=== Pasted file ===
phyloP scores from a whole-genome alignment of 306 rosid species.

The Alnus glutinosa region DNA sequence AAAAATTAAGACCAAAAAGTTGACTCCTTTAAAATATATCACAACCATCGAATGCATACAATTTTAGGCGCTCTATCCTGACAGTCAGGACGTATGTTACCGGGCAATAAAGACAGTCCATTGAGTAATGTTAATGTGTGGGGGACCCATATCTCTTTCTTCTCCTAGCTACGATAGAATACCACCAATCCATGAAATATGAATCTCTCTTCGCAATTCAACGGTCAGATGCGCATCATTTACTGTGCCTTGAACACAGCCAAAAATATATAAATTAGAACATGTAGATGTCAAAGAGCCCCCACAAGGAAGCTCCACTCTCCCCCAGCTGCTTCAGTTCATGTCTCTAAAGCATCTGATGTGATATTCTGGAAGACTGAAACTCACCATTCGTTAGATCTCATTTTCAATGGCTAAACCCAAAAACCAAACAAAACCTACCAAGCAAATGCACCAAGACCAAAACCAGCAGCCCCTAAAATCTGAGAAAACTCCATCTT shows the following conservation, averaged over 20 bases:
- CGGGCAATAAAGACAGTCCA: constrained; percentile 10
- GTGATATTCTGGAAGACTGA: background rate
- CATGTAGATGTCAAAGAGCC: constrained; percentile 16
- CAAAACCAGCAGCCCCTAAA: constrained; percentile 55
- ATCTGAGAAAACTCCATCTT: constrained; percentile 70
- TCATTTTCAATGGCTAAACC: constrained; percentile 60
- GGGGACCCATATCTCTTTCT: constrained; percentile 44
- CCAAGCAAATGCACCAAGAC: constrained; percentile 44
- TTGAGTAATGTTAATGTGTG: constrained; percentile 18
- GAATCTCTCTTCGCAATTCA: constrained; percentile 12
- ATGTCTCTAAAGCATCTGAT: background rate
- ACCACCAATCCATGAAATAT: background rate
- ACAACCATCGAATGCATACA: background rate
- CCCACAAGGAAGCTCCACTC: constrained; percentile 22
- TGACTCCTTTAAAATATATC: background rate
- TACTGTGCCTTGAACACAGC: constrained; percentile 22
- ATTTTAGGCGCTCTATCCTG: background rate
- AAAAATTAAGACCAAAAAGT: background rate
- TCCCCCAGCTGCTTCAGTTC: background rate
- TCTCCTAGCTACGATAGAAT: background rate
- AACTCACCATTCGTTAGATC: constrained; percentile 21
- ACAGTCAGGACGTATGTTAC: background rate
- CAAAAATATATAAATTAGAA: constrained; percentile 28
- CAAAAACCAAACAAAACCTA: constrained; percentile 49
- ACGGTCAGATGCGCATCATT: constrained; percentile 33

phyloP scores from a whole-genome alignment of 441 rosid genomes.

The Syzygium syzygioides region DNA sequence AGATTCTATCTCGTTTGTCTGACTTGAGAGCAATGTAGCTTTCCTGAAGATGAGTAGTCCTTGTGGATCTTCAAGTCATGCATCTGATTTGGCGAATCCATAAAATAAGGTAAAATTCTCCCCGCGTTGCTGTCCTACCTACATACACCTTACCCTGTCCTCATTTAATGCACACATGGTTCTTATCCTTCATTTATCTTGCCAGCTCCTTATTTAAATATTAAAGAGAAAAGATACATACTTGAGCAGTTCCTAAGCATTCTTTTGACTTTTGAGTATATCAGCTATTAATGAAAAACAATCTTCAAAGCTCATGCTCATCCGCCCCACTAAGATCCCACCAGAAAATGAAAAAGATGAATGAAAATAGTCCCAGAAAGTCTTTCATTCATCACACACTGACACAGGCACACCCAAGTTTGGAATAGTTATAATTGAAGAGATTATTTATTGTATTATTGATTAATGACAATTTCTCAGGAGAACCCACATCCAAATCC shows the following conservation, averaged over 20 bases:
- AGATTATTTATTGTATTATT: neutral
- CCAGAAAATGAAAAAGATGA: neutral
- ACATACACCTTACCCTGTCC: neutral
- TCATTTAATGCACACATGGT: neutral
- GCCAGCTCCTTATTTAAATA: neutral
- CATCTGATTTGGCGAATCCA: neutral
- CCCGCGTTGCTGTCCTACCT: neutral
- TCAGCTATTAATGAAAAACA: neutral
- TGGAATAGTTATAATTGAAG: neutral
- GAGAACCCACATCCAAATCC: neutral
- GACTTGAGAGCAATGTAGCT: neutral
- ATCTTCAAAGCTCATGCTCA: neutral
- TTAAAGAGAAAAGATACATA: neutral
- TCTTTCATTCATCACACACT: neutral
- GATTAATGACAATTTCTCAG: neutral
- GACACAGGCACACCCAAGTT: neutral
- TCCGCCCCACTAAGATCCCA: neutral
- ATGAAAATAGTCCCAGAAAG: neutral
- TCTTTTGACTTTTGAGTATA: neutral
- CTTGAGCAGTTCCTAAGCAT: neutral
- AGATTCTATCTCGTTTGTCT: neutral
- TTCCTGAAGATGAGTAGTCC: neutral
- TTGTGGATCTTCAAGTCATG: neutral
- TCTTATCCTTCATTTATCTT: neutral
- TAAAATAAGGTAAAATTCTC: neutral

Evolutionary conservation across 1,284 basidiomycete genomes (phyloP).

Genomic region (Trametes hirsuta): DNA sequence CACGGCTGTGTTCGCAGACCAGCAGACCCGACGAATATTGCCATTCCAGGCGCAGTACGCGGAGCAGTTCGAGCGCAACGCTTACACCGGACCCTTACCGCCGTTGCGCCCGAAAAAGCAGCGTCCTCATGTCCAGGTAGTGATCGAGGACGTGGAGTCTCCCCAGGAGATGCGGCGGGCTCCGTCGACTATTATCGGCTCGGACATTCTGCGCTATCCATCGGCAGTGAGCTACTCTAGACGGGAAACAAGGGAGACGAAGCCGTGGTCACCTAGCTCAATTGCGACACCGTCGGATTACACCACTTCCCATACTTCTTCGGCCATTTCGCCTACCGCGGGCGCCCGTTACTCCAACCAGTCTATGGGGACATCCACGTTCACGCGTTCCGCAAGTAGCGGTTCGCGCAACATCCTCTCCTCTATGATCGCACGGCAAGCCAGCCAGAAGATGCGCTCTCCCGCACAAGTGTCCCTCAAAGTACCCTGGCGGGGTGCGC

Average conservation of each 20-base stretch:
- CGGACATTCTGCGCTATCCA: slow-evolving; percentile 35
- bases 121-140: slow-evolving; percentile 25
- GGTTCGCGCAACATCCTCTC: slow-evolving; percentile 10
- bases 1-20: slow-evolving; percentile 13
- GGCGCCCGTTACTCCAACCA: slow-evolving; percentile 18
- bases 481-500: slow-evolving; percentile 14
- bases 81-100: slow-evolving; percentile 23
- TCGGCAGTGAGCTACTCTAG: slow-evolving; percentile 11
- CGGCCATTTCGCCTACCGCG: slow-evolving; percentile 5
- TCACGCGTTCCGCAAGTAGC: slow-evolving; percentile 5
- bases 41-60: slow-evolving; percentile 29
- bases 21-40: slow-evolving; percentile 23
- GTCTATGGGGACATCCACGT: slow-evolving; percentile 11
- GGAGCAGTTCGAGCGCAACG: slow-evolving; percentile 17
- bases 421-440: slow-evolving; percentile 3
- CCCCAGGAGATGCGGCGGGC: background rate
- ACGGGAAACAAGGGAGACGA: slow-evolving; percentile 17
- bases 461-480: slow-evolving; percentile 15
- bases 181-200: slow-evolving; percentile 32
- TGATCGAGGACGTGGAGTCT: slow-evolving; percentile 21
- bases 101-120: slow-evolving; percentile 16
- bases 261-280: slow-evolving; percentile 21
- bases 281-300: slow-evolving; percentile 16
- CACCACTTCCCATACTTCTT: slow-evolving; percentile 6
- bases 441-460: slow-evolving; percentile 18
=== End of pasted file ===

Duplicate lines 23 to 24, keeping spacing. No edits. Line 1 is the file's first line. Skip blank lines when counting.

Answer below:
- AACTCACCATTCGTTAGATC: constrained; percentile 21
- ACAGTCAGGACGTATGTTAC: background rate